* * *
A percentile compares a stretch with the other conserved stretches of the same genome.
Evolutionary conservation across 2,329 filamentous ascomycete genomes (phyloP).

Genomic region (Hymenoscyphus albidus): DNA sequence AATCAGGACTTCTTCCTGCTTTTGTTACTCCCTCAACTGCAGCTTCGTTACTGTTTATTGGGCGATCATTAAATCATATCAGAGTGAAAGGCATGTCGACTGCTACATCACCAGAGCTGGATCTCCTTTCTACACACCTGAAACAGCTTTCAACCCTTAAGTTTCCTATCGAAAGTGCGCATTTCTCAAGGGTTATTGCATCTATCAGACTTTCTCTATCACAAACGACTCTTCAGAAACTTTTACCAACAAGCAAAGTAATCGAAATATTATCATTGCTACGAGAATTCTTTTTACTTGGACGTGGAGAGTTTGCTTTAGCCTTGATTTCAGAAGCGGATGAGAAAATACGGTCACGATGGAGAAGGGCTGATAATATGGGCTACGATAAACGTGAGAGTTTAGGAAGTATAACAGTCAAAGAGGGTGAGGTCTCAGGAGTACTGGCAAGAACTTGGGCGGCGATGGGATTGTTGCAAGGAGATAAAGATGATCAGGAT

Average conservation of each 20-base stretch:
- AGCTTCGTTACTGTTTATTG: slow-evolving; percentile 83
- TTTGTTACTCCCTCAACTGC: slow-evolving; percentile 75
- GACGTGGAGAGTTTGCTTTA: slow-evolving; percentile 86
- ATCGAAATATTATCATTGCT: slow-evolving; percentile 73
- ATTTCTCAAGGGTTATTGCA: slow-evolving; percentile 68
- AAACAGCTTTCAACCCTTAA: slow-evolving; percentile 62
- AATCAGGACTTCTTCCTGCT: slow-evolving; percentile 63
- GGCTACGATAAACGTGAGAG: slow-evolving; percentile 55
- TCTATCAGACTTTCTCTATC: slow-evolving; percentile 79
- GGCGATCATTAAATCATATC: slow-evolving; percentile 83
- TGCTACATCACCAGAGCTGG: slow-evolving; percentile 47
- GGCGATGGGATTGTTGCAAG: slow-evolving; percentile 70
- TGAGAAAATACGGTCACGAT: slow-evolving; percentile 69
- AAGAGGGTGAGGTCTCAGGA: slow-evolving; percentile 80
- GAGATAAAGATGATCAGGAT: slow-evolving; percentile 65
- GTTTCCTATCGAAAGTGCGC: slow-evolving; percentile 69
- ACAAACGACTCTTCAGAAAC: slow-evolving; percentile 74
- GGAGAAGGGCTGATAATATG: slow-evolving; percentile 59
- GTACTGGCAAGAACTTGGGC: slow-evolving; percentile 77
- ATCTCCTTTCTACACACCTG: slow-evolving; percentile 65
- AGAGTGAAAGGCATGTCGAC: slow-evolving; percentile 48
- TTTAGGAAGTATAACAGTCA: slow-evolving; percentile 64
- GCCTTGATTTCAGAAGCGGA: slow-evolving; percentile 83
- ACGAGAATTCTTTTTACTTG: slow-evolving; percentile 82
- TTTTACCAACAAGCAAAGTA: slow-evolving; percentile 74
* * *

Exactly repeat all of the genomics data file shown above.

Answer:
A percentile compares a stretch with the other conserved stretches of the same genome.
Evolutionary conservation across 2,329 filamentous ascomycete genomes (phyloP).

Genomic region (Hymenoscyphus albidus): DNA sequence AATCAGGACTTCTTCCTGCTTTTGTTACTCCCTCAACTGCAGCTTCGTTACTGTTTATTGGGCGATCATTAAATCATATCAGAGTGAAAGGCATGTCGACTGCTACATCACCAGAGCTGGATCTCCTTTCTACACACCTGAAACAGCTTTCAACCCTTAAGTTTCCTATCGAAAGTGCGCATTTCTCAAGGGTTATTGCATCTATCAGACTTTCTCTATCACAAACGACTCTTCAGAAACTTTTACCAACAAGCAAAGTAATCGAAATATTATCATTGCTACGAGAATTCTTTTTACTTGGACGTGGAGAGTTTGCTTTAGCCTTGATTTCAGAAGCGGATGAGAAAATACGGTCACGATGGAGAAGGGCTGATAATATGGGCTACGATAAACGTGAGAGTTTAGGAAGTATAACAGTCAAAGAGGGTGAGGTCTCAGGAGTACTGGCAAGAACTTGGGCGGCGATGGGATTGTTGCAAGGAGATAAAGATGATCAGGAT

Average conservation of each 20-base stretch:
- AGCTTCGTTACTGTTTATTG: slow-evolving; percentile 83
- TTTGTTACTCCCTCAACTGC: slow-evolving; percentile 75
- GACGTGGAGAGTTTGCTTTA: slow-evolving; percentile 86
- ATCGAAATATTATCATTGCT: slow-evolving; percentile 73
- ATTTCTCAAGGGTTATTGCA: slow-evolving; percentile 68
- AAACAGCTTTCAACCCTTAA: slow-evolving; percentile 62
- AATCAGGACTTCTTCCTGCT: slow-evolving; percentile 63
- GGCTACGATAAACGTGAGAG: slow-evolving; percentile 55
- TCTATCAGACTTTCTCTATC: slow-evolving; percentile 79
- GGCGATCATTAAATCATATC: slow-evolving; percentile 83
- TGCTACATCACCAGAGCTGG: slow-evolving; percentile 47
- GGCGATGGGATTGTTGCAAG: slow-evolving; percentile 70
- TGAGAAAATACGGTCACGAT: slow-evolving; percentile 69
- AAGAGGGTGAGGTCTCAGGA: slow-evolving; percentile 80
- GAGATAAAGATGATCAGGAT: slow-evolving; percentile 65
- GTTTCCTATCGAAAGTGCGC: slow-evolving; percentile 69
- ACAAACGACTCTTCAGAAAC: slow-evolving; percentile 74
- GGAGAAGGGCTGATAATATG: slow-evolving; percentile 59
- GTACTGGCAAGAACTTGGGC: slow-evolving; percentile 77
- ATCTCCTTTCTACACACCTG: slow-evolving; percentile 65
- AGAGTGAAAGGCATGTCGAC: slow-evolving; percentile 48
- TTTAGGAAGTATAACAGTCA: slow-evolving; percentile 64
- GCCTTGATTTCAGAAGCGGA: slow-evolving; percentile 83
- ACGAGAATTCTTTTTACTTG: slow-evolving; percentile 82
- TTTTACCAACAAGCAAAGTA: slow-evolving; percentile 74